During the first half-century of its independence, the United States participated in sixty treaties, but only 27 published executive agreements. At the beginning of the Second World War, there were about 800 treaties and 1,200 executive treaties. During the period 1940-1989, the nation entered into 759 contracts and issued 13,016 executive contracts. In total, in 1989, the United States was parties to 890 contracts and 5,117 executive contracts. In relative terms, in the first 50 years of its history, the United States has twice as many treaties as executive agreements. In the fiftieth anniversary from 1839 to 1889, there were more executive contracts than contracts. From 1889 to 1939, almost twice as many executive contracts were entered into as contracts. Between 1939 and 1993, executive agreements involved more than 90% of the international agreements concluded.439 It is desirable, in many cases, to exchange mutual benefits through legislative acts and not through a treaty: because the former, although understood to take account of each other, are highly respected, but when they become uncomfortable, they can be abandoned according to the will of one of the two parties. Considering that the contractual provisions are irrevocable forever, but by common consent….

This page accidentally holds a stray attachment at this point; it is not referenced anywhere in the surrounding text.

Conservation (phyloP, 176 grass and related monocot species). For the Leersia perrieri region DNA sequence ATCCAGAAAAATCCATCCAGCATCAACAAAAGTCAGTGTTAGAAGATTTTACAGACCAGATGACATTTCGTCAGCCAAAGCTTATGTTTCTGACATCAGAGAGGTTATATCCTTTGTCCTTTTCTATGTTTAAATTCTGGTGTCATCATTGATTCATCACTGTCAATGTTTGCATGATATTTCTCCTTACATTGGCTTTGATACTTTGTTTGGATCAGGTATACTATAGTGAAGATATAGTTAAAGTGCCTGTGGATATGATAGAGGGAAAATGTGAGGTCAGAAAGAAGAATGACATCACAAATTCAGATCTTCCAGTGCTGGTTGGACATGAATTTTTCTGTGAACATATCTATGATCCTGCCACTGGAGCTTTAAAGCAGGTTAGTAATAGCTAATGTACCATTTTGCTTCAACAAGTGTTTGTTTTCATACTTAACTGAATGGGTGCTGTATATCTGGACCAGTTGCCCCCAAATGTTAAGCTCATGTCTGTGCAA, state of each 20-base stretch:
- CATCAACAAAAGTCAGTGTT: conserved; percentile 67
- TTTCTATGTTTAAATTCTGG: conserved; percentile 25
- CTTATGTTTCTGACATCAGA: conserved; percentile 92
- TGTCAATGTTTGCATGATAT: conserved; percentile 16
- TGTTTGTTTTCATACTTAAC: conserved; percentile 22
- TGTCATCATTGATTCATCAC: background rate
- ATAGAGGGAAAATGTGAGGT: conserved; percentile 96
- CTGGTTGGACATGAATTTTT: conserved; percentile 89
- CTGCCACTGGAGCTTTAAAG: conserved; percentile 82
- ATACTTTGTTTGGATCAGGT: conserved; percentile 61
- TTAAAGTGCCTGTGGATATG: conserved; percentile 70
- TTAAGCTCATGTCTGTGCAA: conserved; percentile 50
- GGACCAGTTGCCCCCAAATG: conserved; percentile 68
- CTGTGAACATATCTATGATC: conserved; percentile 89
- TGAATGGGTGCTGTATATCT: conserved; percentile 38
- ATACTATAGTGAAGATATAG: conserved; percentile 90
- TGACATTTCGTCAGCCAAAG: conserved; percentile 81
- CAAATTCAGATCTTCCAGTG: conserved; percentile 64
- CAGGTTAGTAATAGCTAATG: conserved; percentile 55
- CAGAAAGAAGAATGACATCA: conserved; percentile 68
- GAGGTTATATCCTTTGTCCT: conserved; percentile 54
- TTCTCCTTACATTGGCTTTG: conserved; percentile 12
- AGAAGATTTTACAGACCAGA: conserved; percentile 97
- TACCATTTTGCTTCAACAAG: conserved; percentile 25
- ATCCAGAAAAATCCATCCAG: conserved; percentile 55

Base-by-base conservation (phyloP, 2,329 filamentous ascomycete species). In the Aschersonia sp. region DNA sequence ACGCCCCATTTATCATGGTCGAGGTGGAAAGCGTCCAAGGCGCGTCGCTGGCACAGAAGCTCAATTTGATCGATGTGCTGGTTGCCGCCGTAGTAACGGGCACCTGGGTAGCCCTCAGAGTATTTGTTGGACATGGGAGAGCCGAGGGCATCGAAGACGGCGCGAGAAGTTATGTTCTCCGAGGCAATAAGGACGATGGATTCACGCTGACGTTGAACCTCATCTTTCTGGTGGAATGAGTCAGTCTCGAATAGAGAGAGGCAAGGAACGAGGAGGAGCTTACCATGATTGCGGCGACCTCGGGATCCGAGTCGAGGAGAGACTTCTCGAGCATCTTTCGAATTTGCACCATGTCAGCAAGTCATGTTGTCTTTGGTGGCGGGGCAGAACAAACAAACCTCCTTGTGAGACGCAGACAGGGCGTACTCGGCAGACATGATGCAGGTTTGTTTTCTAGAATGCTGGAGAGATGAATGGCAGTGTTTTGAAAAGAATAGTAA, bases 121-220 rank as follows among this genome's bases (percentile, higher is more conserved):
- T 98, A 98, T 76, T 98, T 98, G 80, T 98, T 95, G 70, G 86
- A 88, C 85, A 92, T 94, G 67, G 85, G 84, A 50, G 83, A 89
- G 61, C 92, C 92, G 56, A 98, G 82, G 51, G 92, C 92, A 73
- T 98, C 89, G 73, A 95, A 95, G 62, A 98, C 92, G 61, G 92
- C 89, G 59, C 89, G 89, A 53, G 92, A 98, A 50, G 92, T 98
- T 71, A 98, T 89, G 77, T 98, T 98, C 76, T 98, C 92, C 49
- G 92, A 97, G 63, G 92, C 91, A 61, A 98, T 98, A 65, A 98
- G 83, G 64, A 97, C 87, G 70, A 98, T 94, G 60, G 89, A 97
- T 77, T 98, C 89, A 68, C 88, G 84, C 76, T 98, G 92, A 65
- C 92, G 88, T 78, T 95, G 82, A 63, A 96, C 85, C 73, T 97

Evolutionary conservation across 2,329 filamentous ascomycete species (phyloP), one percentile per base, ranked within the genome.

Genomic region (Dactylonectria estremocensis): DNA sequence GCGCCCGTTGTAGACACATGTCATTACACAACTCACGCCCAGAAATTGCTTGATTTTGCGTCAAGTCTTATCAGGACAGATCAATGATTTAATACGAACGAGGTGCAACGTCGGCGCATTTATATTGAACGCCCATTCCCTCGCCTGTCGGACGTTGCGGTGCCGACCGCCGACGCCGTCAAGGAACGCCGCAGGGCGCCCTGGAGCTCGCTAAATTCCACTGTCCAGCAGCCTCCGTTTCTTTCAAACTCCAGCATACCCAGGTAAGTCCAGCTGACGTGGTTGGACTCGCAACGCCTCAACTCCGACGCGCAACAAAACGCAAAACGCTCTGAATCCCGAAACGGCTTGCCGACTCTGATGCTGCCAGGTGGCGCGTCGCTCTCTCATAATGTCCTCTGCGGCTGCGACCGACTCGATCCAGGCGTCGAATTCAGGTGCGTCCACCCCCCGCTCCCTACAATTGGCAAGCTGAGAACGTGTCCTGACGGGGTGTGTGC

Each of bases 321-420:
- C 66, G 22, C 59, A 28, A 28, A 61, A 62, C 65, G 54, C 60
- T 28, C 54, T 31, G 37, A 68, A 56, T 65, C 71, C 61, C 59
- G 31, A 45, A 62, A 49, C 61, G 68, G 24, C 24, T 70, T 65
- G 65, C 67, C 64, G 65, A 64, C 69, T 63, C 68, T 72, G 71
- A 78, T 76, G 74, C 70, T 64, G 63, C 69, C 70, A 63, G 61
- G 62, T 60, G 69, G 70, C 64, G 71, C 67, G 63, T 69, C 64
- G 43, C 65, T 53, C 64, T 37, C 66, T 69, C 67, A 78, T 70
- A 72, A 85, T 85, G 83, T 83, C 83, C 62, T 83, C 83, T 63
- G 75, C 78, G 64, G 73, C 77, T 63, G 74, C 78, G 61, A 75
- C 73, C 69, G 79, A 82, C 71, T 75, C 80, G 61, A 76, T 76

The Constitution provides for the Senate to exercise its „deliberation and approval“ in drafting contracts, an ambiguous term that presidents and senators have discussed since the country`s inception. During the War of 1812, Delaware Senator James Bayard was a member of the delegation to negotiate the Treaty of Gant. His presence raised the question of whether the senators on the negotiating team would encourage the Senate to approve the treaty or whether it would violate the separation of powers. This debate has been going on for generations without resolution. 447 Such agreements, in the form of treaties providing for reciprocal reduction of tariffs submitted to Congress, have often been concluded, but from the Customs Act of 1890,449, Congress began to introduce provisions authorizing executives to negotiate reciprocity, starting with the Customs Act of 1890.449. without the need for further legislation.